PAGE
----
Encourage students to start researching their science fair topic early. Remind them that research is about discovering answers rather than simply repeating what has already been found by others.
This classic seventh grade science fair project allows kids to investigate the relationship between temperature and chemical reaction speed – as measured by temperature gauges – and chemical reaction speed (measured in seconds). Plus it makes Mentos and Coke fizz!
Plants make for excellent science fair experiments and offer insight into a wide array of scientific disciplines – biology, chemistry and physics among them. Kids can explore how plants grow; explore water usage in plants; and how pollination occurs.
Make an easy plant science project fun for kids by having them water different types of liquid, like rainwater, tap water, salt water and soda to observe how each type of water affects the plant. They can also learn more about photosynthesis by coloring in and labeling this printable leaf worksheet.
An ageless science fair experiment, this balloon experiment from All Science Fair Projects illustrates how centrifugal force impacts paper airplane flight. KiwiCo offers another fun paper airplane experiment by testing how weight affects an object’s ability to fly. Kids can even engineer a balloon-powered car project idea as another fun science fair experiment idea!
Science Fair Projects for 7th Grade can involve many topics, but choosing one that interests your student is key for staying engaged and motivated throughout their project.
Students can create and build a hydraulic arm to move and lift an empty soda can using centripetal force concepts. Students work in small teams on this project: one team designs and constructs the grasping hand; another builds the lifting arm; while a third designs and constructs a rotation base.
Chemistry experiments for kids can use simple materials to introduce them to spherification (forming spheres from liquids). Or they could try an oxidation experiment by dropping metal objects in water and watching how conditions affect rusting. A classic physics experiment for kids is a Rube Goldberg machine; this helps them understand centripetal force while entertaining them at the same time! Another innovative science experiment uses balloons and mirrors to test how room shape affects sound levels.
Biofilms are thick layers of bacteria that adhere to and cover surfaces, often teeth. Once attached to their host surfaces, biofilms protect themselves from immune systems and other microorganisms by creating their own slime matrix and hiding within its slimy pores – this makes the bacteria inside less vulnerable against immunity or attack from other microbes. Biofilms may form on natural surfaces like teeth but also medical devices such as catheters and artificial joints and are difficult to treat with antibiotics.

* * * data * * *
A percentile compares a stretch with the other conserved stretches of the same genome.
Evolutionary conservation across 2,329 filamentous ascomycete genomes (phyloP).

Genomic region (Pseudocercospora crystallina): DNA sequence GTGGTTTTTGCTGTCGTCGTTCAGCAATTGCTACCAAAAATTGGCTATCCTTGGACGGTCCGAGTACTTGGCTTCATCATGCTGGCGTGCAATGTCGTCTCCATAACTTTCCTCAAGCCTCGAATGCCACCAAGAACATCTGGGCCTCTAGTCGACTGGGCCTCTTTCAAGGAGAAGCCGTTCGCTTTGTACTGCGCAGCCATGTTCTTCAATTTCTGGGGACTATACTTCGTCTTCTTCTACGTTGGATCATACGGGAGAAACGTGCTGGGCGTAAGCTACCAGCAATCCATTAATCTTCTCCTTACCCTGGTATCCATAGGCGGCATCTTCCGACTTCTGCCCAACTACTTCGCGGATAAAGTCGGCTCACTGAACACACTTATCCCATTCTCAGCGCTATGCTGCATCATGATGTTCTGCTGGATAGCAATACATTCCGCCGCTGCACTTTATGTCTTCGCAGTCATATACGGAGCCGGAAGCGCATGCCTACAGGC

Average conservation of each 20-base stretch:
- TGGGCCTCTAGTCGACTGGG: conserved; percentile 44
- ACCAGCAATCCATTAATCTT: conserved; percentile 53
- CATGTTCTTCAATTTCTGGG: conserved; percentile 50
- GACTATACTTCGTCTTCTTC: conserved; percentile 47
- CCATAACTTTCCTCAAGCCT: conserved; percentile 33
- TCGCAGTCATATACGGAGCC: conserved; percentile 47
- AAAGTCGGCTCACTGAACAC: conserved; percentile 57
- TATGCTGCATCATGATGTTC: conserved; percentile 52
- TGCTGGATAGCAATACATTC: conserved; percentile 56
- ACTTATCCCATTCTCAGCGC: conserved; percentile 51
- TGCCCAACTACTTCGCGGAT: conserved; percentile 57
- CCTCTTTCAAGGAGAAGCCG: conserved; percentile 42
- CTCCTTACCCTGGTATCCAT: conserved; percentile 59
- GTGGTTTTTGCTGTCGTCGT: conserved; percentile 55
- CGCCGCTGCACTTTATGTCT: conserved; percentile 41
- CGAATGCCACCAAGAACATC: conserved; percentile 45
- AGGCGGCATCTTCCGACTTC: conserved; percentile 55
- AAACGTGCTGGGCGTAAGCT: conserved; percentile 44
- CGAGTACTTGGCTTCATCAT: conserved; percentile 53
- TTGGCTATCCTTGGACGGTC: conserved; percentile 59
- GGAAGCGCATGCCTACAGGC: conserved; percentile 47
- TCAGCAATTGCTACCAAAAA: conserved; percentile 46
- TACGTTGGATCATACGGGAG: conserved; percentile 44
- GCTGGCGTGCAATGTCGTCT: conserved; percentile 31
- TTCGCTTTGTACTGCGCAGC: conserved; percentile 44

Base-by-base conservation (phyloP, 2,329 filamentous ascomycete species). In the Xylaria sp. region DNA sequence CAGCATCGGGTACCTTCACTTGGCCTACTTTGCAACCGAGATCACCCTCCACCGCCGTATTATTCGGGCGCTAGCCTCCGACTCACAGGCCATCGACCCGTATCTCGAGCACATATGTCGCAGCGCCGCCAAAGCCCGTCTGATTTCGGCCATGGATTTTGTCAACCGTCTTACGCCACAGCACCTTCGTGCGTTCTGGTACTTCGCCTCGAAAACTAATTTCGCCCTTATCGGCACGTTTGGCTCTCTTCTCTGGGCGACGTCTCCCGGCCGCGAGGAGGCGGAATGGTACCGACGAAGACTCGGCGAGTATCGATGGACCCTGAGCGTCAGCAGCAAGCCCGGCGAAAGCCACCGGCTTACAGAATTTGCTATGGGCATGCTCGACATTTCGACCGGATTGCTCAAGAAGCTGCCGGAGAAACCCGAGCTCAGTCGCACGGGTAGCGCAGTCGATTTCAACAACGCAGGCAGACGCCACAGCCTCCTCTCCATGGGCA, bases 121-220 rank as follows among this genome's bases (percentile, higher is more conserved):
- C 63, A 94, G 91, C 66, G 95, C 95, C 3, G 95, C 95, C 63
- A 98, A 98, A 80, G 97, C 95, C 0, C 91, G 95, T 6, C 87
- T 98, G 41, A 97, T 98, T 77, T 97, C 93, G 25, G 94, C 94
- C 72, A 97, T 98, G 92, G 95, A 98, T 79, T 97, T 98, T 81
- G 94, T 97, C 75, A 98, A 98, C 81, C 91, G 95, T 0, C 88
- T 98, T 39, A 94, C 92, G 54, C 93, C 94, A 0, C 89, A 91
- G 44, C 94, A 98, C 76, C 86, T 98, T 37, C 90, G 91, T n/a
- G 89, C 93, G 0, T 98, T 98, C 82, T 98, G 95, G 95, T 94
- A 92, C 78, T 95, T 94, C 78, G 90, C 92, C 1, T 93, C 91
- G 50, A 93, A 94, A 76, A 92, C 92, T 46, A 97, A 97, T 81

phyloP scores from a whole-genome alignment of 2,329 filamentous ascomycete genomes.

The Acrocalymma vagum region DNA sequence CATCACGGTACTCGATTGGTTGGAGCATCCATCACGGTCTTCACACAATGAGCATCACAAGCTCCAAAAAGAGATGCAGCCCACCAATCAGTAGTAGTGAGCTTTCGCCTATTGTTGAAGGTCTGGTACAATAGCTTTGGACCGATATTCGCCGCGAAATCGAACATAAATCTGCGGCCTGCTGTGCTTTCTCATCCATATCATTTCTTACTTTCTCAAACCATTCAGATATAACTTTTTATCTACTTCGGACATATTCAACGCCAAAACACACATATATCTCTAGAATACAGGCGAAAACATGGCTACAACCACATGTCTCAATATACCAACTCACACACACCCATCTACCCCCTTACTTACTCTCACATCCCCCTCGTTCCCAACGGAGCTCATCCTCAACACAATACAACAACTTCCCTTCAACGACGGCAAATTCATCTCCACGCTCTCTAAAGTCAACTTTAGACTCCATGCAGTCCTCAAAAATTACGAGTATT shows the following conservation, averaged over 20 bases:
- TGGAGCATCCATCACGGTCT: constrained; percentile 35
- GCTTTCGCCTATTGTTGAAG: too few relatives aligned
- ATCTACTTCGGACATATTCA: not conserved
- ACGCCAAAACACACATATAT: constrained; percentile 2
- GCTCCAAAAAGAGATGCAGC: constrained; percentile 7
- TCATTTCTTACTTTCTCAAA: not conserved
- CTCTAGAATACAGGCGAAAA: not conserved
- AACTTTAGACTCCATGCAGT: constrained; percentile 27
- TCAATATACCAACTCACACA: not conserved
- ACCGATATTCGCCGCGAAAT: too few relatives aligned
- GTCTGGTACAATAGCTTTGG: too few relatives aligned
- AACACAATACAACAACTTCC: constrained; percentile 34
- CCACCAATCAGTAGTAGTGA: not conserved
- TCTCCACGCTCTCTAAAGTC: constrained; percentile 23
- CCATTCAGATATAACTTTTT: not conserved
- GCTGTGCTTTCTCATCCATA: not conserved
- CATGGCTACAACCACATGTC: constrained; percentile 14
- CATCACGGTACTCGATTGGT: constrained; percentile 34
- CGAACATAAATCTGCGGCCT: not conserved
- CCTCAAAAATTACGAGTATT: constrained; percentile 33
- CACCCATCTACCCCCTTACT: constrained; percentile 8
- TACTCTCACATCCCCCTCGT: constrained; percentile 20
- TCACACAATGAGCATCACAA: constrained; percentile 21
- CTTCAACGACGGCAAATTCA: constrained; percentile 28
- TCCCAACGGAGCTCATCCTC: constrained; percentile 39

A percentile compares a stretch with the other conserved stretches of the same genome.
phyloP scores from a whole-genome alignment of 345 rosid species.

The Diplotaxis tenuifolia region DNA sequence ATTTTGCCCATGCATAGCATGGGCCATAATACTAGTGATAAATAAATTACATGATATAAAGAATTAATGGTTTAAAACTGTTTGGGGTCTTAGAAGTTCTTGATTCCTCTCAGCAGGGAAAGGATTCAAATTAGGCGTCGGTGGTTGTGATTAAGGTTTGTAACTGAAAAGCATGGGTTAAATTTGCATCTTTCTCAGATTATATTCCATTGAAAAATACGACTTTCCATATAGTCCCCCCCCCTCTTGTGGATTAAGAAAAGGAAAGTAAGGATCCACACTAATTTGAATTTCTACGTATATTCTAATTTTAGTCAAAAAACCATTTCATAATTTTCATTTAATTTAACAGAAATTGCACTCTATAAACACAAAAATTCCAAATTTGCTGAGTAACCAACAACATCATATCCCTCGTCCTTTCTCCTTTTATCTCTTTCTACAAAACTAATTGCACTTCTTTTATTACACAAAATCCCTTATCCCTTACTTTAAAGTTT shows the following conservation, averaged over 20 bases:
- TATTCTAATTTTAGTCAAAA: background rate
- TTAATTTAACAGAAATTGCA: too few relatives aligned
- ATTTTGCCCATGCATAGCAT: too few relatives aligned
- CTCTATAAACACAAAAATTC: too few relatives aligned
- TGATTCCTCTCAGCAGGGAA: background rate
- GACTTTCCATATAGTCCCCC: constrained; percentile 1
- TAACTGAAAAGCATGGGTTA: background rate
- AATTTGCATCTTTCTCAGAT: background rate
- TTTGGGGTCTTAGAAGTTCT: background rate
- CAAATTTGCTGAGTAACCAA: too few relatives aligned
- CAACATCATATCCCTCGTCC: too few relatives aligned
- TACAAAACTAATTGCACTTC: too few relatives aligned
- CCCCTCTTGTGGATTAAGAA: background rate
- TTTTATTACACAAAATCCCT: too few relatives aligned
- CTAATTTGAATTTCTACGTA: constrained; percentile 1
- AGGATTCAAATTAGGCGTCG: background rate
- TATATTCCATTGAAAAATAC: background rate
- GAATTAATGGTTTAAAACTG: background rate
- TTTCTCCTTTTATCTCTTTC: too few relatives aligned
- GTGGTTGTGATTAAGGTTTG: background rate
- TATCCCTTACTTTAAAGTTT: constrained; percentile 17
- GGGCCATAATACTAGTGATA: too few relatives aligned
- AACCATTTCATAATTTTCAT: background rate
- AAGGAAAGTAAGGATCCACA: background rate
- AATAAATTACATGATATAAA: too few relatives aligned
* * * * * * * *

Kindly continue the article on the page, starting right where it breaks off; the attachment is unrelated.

Children can explore condensation and dew formation with this exciting science project from National Energy Education Development. Another fascinating experiment involves comparing the smell of garbage to a nearby park; this provides seventh graders an easy way to explore waste’s impact on society.
Steve Spangler Science offers this classic experiment for helping students grasp gravity by showing how objects move under various conditions. Seventh graders can also explore how helium affects our voice with this fun balloon experiment and, as part of their forensic project, explore fingerprints and DNA through this genealogy-related activity which incorporates science with detective work.
Kids become mad scientists of buoyancy when using simple tools to discover what causes a balloon to rise or sink, also learning about distributed pressure with this experiment.
Fill two balloons – one filled with air and the other filled with water – with different amounts of heat-trapping material and hold them over a lit candle to test which balloon is better able to resist its heat. This experiment is quick to set up and makes an effective demonstration of thermal conduction for students.
Give kids an opportunity to experience static electricity with this balloon experiment! They will discover how rubbing hair causes balloons to pick up electrons, as well as how opposite charges attract while like charges repel.
Students explore how their favorite sports drinks compare in terms of electrolytes with this straightforward experiment that requires only minimal supplies and materials. Plus, they’ll even get to taste some of their results!